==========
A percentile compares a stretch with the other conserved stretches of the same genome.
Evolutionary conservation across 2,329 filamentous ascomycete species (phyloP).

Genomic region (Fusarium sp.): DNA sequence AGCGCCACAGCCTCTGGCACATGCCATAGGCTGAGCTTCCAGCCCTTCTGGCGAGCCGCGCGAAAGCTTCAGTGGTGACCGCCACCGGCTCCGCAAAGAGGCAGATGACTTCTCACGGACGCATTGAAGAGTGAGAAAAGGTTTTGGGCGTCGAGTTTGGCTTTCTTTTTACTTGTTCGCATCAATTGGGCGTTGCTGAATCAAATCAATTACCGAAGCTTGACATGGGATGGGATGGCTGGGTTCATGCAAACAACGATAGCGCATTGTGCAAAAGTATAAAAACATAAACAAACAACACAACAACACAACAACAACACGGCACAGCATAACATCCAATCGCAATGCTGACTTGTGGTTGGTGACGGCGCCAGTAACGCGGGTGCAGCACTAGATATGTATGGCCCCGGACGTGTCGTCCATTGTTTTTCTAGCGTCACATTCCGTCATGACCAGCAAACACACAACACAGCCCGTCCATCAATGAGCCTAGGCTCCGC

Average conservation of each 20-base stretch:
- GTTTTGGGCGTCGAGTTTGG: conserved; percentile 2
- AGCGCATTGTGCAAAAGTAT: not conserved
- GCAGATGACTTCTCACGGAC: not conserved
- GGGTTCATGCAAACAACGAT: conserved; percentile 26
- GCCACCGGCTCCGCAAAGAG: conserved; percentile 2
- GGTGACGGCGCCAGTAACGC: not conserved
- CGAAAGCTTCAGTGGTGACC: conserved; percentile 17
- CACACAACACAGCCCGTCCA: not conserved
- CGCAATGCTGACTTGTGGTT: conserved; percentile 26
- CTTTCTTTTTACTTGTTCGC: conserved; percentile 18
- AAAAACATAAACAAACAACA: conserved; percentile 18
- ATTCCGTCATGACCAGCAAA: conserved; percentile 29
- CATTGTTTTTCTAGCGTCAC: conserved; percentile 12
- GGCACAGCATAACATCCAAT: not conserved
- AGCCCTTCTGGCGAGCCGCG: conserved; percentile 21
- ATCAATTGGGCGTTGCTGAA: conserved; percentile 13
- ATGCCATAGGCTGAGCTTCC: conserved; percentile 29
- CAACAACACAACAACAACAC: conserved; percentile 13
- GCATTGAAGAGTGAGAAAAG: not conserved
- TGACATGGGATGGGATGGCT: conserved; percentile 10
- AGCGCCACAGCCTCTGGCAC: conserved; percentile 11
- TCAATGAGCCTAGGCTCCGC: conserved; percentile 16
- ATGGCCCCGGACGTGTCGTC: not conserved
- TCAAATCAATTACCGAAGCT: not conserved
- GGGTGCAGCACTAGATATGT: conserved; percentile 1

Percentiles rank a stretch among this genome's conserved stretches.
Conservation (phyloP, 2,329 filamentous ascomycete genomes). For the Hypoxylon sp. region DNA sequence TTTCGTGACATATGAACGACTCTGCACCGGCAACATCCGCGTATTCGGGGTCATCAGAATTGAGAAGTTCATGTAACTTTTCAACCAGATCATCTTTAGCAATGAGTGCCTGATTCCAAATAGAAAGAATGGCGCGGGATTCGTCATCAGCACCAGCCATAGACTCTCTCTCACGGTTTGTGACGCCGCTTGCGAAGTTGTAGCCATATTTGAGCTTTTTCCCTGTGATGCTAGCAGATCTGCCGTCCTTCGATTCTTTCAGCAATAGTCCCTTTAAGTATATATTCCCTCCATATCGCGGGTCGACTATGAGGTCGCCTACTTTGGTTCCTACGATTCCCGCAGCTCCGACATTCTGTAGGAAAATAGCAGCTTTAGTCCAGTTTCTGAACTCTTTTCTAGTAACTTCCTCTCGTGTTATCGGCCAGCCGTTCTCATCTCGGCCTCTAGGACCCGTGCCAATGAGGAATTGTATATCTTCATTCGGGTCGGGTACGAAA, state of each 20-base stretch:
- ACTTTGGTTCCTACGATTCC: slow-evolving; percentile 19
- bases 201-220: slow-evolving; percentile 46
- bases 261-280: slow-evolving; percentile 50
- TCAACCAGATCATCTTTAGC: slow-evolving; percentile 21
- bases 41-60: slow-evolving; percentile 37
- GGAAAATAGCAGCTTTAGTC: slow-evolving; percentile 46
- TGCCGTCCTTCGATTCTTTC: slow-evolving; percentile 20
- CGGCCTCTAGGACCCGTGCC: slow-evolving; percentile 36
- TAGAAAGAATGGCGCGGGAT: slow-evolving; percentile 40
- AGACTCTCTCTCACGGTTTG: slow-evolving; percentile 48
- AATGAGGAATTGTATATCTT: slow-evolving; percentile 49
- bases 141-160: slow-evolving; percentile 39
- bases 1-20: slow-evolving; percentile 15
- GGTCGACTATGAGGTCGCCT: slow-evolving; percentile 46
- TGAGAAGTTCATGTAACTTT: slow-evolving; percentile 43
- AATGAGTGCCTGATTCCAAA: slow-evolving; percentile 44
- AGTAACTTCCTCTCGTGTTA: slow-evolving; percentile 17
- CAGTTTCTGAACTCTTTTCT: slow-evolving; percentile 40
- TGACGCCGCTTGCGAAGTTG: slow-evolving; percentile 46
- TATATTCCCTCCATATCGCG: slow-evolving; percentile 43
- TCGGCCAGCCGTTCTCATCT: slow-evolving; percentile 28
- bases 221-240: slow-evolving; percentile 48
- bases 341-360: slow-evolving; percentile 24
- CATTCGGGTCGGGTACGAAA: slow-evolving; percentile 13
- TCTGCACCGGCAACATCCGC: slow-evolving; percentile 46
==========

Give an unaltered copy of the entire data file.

A percentile compares a stretch with the other conserved stretches of the same genome.
Evolutionary conservation across 2,329 filamentous ascomycete species (phyloP).

Genomic region (Fusarium sp.): DNA sequence AGCGCCACAGCCTCTGGCACATGCCATAGGCTGAGCTTCCAGCCCTTCTGGCGAGCCGCGCGAAAGCTTCAGTGGTGACCGCCACCGGCTCCGCAAAGAGGCAGATGACTTCTCACGGACGCATTGAAGAGTGAGAAAAGGTTTTGGGCGTCGAGTTTGGCTTTCTTTTTACTTGTTCGCATCAATTGGGCGTTGCTGAATCAAATCAATTACCGAAGCTTGACATGGGATGGGATGGCTGGGTTCATGCAAACAACGATAGCGCATTGTGCAAAAGTATAAAAACATAAACAAACAACACAACAACACAACAACAACACGGCACAGCATAACATCCAATCGCAATGCTGACTTGTGGTTGGTGACGGCGCCAGTAACGCGGGTGCAGCACTAGATATGTATGGCCCCGGACGTGTCGTCCATTGTTTTTCTAGCGTCACATTCCGTCATGACCAGCAAACACACAACACAGCCCGTCCATCAATGAGCCTAGGCTCCGC

Average conservation of each 20-base stretch:
- GTTTTGGGCGTCGAGTTTGG: conserved; percentile 2
- AGCGCATTGTGCAAAAGTAT: not conserved
- GCAGATGACTTCTCACGGAC: not conserved
- GGGTTCATGCAAACAACGAT: conserved; percentile 26
- GCCACCGGCTCCGCAAAGAG: conserved; percentile 2
- GGTGACGGCGCCAGTAACGC: not conserved
- CGAAAGCTTCAGTGGTGACC: conserved; percentile 17
- CACACAACACAGCCCGTCCA: not conserved
- CGCAATGCTGACTTGTGGTT: conserved; percentile 26
- CTTTCTTTTTACTTGTTCGC: conserved; percentile 18
- AAAAACATAAACAAACAACA: conserved; percentile 18
- ATTCCGTCATGACCAGCAAA: conserved; percentile 29
- CATTGTTTTTCTAGCGTCAC: conserved; percentile 12
- GGCACAGCATAACATCCAAT: not conserved
- AGCCCTTCTGGCGAGCCGCG: conserved; percentile 21
- ATCAATTGGGCGTTGCTGAA: conserved; percentile 13
- ATGCCATAGGCTGAGCTTCC: conserved; percentile 29
- CAACAACACAACAACAACAC: conserved; percentile 13
- GCATTGAAGAGTGAGAAAAG: not conserved
- TGACATGGGATGGGATGGCT: conserved; percentile 10
- AGCGCCACAGCCTCTGGCAC: conserved; percentile 11
- TCAATGAGCCTAGGCTCCGC: conserved; percentile 16
- ATGGCCCCGGACGTGTCGTC: not conserved
- TCAAATCAATTACCGAAGCT: not conserved
- GGGTGCAGCACTAGATATGT: conserved; percentile 1

Percentiles rank a stretch among this genome's conserved stretches.
Conservation (phyloP, 2,329 filamentous ascomycete genomes). For the Hypoxylon sp. region DNA sequence TTTCGTGACATATGAACGACTCTGCACCGGCAACATCCGCGTATTCGGGGTCATCAGAATTGAGAAGTTCATGTAACTTTTCAACCAGATCATCTTTAGCAATGAGTGCCTGATTCCAAATAGAAAGAATGGCGCGGGATTCGTCATCAGCACCAGCCATAGACTCTCTCTCACGGTTTGTGACGCCGCTTGCGAAGTTGTAGCCATATTTGAGCTTTTTCCCTGTGATGCTAGCAGATCTGCCGTCCTTCGATTCTTTCAGCAATAGTCCCTTTAAGTATATATTCCCTCCATATCGCGGGTCGACTATGAGGTCGCCTACTTTGGTTCCTACGATTCCCGCAGCTCCGACATTCTGTAGGAAAATAGCAGCTTTAGTCCAGTTTCTGAACTCTTTTCTAGTAACTTCCTCTCGTGTTATCGGCCAGCCGTTCTCATCTCGGCCTCTAGGACCCGTGCCAATGAGGAATTGTATATCTTCATTCGGGTCGGGTACGAAA, state of each 20-base stretch:
- ACTTTGGTTCCTACGATTCC: slow-evolving; percentile 19
- bases 201-220: slow-evolving; percentile 46
- bases 261-280: slow-evolving; percentile 50
- TCAACCAGATCATCTTTAGC: slow-evolving; percentile 21
- bases 41-60: slow-evolving; percentile 37
- GGAAAATAGCAGCTTTAGTC: slow-evolving; percentile 46
- TGCCGTCCTTCGATTCTTTC: slow-evolving; percentile 20
- CGGCCTCTAGGACCCGTGCC: slow-evolving; percentile 36
- TAGAAAGAATGGCGCGGGAT: slow-evolving; percentile 40
- AGACTCTCTCTCACGGTTTG: slow-evolving; percentile 48
- AATGAGGAATTGTATATCTT: slow-evolving; percentile 49
- bases 141-160: slow-evolving; percentile 39
- bases 1-20: slow-evolving; percentile 15
- GGTCGACTATGAGGTCGCCT: slow-evolving; percentile 46
- TGAGAAGTTCATGTAACTTT: slow-evolving; percentile 43
- AATGAGTGCCTGATTCCAAA: slow-evolving; percentile 44
- AGTAACTTCCTCTCGTGTTA: slow-evolving; percentile 17
- CAGTTTCTGAACTCTTTTCT: slow-evolving; percentile 40
- TGACGCCGCTTGCGAAGTTG: slow-evolving; percentile 46
- TATATTCCCTCCATATCGCG: slow-evolving; percentile 43
- TCGGCCAGCCGTTCTCATCT: slow-evolving; percentile 28
- bases 221-240: slow-evolving; percentile 48
- bases 341-360: slow-evolving; percentile 24
- CATTCGGGTCGGGTACGAAA: slow-evolving; percentile 13
- TCTGCACCGGCAACATCCGC: slow-evolving; percentile 46